Weeping Katsura - Cercidiphyllum japonicum 'pendulum'
Family Cercidiphyllaceae.
A graceful, weeping form with pendulous branches growing to 25 feet.
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Katsura trees present a graceful elegance with soft texture
Deciduous tree, weeping habit and rounded form, blue-green foliage. Likes full sun. Grows best in moist well-drained soil, pH adaptable. Hardy to USDA Zone 4. This ancient genus has been on earth for many millions of years. It is considered to be distantly related to the Tulip Tree, Liriodendron. Cercidiphyllum have rounded, Cercis (redbud)- like leaves, which typically color well in autumn when the dying leaves emit the powerful and pleasant fragrance of bonfire toffee or caramelized sugar.

Li et al. [HortScience 37(3):595-598. 2002] conclude from DNA sequence data and morphological evidence that all weeping katsura selections are phylogenetically derived from C. japonicum, not C. magnificum, nor are they of hybrid origin. They proposed the new cultivar-group C. japonicum. Weeping Group to include all katsura clones of weeping or pendulous habit.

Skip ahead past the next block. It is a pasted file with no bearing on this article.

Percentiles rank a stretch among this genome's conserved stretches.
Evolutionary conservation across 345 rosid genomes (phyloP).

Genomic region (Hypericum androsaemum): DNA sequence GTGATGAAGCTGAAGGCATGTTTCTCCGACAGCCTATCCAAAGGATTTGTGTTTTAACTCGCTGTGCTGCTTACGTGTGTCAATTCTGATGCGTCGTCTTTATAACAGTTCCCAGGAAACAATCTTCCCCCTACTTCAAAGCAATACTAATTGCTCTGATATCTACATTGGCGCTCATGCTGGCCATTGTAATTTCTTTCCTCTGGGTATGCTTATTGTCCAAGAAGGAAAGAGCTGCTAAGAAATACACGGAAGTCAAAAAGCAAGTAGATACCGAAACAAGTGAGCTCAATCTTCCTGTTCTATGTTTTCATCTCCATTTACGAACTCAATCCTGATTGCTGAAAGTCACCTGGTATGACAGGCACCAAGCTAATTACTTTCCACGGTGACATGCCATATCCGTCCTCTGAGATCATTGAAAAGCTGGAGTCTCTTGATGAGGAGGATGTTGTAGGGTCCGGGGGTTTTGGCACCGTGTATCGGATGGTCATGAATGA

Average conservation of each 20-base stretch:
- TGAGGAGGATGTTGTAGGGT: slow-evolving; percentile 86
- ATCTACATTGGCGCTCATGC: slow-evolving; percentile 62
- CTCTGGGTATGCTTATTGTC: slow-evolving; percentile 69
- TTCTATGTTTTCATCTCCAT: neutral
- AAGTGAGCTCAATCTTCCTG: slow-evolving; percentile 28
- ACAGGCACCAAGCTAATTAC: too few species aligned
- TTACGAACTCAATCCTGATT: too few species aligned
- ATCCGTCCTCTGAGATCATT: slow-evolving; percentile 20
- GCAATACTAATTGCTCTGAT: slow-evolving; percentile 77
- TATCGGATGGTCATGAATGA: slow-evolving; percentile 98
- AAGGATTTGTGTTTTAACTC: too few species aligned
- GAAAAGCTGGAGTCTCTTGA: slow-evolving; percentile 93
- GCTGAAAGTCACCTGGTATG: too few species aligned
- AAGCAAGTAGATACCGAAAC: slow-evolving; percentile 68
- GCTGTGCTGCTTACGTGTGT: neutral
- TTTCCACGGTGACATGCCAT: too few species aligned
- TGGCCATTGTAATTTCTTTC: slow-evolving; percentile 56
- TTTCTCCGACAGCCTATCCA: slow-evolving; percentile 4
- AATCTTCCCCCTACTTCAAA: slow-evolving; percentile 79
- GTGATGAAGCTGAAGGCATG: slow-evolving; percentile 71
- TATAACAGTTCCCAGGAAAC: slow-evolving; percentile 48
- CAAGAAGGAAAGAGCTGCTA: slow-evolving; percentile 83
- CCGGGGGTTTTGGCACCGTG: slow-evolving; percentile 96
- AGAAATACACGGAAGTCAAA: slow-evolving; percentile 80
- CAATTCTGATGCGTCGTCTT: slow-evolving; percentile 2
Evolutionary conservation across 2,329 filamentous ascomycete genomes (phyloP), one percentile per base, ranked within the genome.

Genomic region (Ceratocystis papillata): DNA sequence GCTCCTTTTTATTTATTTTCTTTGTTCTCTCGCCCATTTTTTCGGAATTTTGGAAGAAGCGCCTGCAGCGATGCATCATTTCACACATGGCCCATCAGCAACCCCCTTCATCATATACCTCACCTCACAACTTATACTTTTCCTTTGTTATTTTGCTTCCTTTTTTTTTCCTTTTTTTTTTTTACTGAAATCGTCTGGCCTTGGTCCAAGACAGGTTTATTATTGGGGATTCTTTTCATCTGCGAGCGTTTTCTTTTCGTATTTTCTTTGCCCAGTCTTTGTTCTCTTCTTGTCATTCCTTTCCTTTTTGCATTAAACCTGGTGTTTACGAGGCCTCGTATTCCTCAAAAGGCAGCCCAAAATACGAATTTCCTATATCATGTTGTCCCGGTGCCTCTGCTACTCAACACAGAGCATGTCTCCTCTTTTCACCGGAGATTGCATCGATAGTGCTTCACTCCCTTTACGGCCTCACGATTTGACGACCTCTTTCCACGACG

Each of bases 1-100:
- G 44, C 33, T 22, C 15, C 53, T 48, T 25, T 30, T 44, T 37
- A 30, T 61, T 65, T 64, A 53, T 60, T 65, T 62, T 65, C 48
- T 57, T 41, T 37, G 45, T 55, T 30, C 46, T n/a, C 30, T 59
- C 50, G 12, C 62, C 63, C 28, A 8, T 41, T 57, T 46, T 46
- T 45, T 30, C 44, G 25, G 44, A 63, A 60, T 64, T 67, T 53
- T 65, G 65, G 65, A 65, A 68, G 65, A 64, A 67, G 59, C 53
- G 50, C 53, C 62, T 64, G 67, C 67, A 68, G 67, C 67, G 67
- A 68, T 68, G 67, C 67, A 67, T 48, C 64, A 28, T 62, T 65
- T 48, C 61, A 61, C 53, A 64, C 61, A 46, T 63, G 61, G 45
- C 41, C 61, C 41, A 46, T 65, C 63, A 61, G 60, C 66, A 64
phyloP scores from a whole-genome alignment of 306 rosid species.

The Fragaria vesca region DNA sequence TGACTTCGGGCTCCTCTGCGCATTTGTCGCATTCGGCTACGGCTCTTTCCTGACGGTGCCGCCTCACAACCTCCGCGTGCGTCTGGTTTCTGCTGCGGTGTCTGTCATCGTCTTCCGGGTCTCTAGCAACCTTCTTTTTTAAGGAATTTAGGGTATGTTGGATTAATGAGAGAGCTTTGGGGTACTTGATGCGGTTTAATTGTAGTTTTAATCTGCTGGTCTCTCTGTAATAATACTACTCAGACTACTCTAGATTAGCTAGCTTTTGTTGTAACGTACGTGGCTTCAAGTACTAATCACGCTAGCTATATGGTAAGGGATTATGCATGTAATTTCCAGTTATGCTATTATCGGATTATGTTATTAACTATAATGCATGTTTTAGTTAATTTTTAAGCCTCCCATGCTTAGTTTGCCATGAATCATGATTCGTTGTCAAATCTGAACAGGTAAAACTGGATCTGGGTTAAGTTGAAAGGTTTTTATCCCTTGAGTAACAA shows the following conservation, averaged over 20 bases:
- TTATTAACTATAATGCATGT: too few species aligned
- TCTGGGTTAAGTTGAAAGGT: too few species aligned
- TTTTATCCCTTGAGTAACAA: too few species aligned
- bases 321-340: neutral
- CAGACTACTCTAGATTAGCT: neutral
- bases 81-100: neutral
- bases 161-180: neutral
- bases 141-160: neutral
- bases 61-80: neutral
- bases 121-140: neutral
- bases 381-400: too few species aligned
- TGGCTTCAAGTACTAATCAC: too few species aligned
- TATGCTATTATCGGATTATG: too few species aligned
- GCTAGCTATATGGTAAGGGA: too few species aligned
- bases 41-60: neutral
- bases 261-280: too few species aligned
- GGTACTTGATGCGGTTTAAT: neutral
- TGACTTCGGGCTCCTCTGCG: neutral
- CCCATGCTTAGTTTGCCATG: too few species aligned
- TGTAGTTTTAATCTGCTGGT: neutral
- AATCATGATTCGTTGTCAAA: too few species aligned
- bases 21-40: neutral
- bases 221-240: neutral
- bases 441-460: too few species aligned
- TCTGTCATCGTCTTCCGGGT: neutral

Katsura is grown as an ornamental tree for its delicate leaves and bright autumn colour, a mix of bright yellow, pink and orange-red. Where conditions are suitable, it is fast-growing, but it is very sensitive to drought and needs deep, permanently moist soil. Under drought conditions, the species will abscise its leaves, however refoliation may occur once water is made available. The scent produced by the leaves in the autumn is said to resemble burnt brown sugar or cotton candy.

Two species of plants, both commonly called Katsura, are the sole members of the monotypic family Cercidiphyllaceae. The genus is native to Japan and China. The type species, Cercidiphyllum japonicum, can reach 45 m in height, and is one of the largest hardwoods in Asia. The other species, Cercidiphyllum magnificum, is much smaller, rarely reaching over 10 m. Leaf size varies from 3–8 cm long and 3-5.5 cm broad [1].

Katsura Tree in summer
References
  1. Wikipedia, "Cercidiphyllum"
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Family Cercidiphyllaceae
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